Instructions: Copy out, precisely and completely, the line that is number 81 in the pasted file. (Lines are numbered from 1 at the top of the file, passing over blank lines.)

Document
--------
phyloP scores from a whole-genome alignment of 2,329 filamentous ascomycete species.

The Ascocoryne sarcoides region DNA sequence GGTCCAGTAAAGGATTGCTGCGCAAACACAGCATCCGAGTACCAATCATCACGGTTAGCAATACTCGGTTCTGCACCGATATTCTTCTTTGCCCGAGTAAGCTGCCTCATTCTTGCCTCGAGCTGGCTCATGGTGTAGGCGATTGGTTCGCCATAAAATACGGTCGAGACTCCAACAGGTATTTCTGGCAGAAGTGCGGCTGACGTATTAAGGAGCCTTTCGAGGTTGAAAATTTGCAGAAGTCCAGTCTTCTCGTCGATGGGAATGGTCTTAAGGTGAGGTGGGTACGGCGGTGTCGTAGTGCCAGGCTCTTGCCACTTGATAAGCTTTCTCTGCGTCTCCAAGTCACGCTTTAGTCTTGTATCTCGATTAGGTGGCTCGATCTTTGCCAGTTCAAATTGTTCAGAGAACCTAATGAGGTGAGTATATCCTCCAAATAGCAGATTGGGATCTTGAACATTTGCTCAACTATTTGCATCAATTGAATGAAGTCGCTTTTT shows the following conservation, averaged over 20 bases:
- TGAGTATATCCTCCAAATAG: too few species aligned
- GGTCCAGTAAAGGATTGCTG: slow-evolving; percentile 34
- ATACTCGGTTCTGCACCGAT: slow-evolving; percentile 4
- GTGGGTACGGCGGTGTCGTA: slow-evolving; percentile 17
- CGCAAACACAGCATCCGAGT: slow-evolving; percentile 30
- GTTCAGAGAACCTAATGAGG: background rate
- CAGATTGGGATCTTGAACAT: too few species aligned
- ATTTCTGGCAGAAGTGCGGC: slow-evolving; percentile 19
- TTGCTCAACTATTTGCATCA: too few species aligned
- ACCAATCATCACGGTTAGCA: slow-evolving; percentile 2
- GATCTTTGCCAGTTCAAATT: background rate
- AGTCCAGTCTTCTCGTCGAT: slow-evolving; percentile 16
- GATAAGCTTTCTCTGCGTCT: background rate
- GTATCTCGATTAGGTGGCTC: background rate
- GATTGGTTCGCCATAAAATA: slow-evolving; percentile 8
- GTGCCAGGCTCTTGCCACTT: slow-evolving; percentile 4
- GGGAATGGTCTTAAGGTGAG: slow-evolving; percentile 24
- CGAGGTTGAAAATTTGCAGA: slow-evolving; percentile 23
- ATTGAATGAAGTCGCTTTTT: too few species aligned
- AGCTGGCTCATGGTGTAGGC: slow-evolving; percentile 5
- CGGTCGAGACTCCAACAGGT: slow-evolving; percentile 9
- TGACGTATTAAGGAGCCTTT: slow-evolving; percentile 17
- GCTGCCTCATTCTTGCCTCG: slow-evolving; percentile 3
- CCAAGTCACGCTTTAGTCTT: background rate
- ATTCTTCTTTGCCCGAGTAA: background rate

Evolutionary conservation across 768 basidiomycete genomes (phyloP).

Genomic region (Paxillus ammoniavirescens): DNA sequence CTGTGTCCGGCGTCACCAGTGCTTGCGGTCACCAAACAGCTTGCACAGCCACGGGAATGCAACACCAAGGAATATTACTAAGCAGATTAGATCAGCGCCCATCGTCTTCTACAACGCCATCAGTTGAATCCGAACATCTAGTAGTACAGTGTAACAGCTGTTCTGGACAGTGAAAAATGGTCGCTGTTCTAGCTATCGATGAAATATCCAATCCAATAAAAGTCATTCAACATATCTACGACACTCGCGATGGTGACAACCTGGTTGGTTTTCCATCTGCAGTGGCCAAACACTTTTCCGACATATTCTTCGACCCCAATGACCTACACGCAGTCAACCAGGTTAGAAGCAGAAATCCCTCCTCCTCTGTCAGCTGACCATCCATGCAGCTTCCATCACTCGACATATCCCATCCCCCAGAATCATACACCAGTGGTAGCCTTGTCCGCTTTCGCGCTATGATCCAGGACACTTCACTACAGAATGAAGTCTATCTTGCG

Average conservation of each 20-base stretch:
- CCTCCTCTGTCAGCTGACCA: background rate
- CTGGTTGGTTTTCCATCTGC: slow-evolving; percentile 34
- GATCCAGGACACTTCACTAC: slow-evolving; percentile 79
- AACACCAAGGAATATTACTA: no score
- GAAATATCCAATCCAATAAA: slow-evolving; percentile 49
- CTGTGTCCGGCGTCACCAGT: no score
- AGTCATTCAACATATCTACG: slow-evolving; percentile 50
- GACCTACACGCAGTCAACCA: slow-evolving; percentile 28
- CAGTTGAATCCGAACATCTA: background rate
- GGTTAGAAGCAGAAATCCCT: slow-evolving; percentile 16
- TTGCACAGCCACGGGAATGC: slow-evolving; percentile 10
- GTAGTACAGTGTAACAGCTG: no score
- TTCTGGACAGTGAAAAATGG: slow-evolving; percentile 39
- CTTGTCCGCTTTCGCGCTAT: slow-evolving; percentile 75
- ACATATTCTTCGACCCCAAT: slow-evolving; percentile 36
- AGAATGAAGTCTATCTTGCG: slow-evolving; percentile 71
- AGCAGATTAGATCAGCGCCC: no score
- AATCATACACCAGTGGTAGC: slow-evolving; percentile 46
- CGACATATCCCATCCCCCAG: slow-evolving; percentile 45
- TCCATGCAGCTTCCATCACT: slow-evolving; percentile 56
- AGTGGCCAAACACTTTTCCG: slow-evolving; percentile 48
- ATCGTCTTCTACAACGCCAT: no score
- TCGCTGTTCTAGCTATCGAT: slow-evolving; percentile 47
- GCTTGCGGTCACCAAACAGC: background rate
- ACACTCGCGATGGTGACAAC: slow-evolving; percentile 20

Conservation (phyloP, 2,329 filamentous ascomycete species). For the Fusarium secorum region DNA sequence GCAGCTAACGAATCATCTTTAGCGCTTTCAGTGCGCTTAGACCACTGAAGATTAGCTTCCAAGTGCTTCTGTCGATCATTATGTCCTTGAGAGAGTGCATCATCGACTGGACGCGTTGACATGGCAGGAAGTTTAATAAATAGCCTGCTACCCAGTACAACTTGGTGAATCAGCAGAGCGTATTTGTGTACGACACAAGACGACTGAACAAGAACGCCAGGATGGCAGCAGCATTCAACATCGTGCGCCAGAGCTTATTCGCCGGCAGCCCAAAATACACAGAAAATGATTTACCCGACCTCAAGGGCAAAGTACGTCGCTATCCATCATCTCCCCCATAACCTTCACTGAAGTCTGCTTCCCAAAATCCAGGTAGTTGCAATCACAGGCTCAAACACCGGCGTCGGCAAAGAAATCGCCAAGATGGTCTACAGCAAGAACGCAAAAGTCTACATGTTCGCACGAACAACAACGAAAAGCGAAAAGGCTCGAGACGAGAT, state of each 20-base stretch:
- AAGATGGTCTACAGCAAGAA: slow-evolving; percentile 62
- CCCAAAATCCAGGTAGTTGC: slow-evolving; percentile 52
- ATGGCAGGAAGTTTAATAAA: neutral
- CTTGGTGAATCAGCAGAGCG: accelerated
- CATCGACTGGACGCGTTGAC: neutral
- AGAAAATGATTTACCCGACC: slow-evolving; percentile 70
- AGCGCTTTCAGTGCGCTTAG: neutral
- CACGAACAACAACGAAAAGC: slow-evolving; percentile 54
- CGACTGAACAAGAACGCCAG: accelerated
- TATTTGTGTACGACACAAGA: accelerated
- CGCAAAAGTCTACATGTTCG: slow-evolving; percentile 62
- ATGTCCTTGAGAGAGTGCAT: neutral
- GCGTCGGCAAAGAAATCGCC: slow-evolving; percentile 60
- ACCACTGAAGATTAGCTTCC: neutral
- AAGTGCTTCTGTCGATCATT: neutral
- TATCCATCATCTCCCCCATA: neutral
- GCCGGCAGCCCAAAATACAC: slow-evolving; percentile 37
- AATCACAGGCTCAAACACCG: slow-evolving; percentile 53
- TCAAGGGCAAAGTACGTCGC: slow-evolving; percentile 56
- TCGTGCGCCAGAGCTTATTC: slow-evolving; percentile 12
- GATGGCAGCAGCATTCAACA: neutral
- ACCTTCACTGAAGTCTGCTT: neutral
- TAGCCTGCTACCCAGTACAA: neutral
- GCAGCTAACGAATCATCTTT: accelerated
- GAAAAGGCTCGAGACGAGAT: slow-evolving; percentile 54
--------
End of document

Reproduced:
- GAAAAGGCTCGAGACGAGAT: slow-evolving; percentile 54